Funny how quickly this always gets back to Germany, as Andrew Sullivan notes. For the record, and once again: Iraq is not Germany, nor is it South Korea. Iran is not Nazi Germany, nor the Soviet Union. The Islamist radicals are a terrible danger, as we learned on 9/11, but not an existential threat to the U.S. Any attempt to compare the current situation with Nazi Germany, as George W. Bush did recently in Jerusalem, or with post-war Germany, as Max Boot is doing in Commentary, is comparing apples and helium balloons.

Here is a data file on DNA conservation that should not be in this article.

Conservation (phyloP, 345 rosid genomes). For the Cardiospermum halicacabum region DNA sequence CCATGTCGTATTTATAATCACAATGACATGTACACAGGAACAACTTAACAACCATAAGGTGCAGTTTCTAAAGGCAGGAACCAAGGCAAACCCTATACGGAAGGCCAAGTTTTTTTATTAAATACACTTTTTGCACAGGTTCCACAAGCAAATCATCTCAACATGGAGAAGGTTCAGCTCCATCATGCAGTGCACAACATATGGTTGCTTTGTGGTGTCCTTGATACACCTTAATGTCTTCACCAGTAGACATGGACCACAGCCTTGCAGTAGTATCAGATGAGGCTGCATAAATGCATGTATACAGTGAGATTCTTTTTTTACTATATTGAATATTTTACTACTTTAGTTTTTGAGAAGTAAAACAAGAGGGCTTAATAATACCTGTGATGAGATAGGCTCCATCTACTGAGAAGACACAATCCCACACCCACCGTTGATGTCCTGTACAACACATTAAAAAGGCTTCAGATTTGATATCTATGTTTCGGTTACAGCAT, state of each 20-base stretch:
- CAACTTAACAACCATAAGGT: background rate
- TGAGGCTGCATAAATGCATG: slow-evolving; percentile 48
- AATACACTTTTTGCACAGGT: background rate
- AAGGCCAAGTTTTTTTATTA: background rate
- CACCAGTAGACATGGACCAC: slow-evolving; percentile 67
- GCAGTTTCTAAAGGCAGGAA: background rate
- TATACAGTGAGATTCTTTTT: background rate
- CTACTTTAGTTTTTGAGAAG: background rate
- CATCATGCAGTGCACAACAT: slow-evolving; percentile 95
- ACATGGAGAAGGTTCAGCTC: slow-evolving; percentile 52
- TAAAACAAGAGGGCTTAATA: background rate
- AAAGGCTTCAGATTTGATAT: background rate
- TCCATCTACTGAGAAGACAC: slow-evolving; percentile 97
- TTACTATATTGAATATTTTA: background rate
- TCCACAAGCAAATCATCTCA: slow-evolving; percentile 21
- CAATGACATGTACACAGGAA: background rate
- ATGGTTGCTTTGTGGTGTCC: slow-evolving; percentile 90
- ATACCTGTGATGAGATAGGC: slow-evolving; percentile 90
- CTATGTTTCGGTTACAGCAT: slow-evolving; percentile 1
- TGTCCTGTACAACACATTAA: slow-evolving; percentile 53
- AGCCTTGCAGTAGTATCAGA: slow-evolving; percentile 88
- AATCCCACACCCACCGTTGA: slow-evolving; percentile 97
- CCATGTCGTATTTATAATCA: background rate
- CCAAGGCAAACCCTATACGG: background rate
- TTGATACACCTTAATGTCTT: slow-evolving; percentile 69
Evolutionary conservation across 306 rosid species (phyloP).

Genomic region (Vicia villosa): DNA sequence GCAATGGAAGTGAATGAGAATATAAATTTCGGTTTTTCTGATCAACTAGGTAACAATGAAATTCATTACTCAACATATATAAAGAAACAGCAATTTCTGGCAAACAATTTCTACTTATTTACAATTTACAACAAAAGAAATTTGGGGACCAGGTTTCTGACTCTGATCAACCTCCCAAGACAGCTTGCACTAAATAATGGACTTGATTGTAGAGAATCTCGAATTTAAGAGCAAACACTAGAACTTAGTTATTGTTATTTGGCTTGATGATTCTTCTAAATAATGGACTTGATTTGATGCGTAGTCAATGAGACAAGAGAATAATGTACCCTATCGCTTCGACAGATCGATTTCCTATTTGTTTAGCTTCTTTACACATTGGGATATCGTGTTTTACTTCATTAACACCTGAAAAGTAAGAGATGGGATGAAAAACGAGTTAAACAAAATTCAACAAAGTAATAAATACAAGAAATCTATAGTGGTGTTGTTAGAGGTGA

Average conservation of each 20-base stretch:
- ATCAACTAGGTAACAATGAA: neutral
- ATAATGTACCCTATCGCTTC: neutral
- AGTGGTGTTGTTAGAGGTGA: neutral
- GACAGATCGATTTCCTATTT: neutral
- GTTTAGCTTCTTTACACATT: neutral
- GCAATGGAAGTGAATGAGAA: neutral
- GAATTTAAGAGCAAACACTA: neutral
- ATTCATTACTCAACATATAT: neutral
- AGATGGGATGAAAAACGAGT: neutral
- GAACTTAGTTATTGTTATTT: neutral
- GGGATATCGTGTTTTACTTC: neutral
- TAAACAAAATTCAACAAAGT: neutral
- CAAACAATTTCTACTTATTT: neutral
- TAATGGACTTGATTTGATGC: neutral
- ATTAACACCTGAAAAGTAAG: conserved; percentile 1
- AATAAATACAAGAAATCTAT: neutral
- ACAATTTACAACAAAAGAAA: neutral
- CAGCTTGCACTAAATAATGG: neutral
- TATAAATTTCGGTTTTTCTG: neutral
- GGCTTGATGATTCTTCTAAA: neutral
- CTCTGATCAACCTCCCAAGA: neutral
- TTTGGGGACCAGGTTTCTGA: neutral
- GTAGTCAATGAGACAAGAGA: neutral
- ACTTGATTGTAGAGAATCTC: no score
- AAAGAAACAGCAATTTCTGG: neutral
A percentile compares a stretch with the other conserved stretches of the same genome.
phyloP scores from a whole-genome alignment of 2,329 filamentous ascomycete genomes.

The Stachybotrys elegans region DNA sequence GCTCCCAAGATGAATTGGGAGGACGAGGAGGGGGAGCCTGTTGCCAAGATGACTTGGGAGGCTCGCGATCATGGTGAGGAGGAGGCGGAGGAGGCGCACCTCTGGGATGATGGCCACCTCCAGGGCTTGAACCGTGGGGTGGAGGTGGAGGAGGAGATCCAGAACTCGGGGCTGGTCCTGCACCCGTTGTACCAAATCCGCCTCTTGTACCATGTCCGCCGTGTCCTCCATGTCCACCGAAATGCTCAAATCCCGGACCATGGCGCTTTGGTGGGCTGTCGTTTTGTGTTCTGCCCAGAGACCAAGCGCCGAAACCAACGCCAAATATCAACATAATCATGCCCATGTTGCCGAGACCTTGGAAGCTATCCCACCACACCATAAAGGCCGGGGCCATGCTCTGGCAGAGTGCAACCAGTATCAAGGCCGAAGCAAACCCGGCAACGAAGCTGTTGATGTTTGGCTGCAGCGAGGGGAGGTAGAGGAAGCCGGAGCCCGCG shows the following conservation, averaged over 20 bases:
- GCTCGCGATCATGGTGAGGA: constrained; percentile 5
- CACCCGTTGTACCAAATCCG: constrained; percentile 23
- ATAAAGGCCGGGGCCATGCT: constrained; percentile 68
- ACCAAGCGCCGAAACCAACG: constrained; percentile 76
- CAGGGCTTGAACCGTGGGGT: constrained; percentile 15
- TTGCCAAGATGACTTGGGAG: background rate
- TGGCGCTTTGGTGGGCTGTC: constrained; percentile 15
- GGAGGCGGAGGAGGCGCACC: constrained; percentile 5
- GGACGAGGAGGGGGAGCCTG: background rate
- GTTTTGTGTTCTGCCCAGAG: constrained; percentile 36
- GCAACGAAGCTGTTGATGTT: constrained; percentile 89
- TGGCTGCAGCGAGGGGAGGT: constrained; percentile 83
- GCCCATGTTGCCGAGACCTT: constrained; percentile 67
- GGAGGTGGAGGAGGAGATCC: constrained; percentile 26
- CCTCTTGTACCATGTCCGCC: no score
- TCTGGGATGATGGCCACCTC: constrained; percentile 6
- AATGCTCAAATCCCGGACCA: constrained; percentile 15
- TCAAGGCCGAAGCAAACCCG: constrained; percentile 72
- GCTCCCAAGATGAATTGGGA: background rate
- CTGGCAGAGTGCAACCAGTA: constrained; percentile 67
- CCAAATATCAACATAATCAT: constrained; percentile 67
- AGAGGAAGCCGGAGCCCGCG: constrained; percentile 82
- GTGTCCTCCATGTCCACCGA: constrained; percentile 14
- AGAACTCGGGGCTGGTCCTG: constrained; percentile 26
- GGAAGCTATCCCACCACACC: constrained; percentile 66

We should act in accordance with the wishes of the sovereign Iraqi government: a continued U.S. presence marked by a gradual, responsible drawdown–which, my military sources estimate, would leave us with approximately 30,000 troops in Iraq in 2012. The drawdown should continue after that, leaving no long-term U.S. bases in Iraq. Ryan Crocker told a group of Time editors several months ago that he didn’t believe the Iraqis wanted a long-term U.S. presence. We should give the Iraqis what they want. Imperium doesn’t suit us, never has.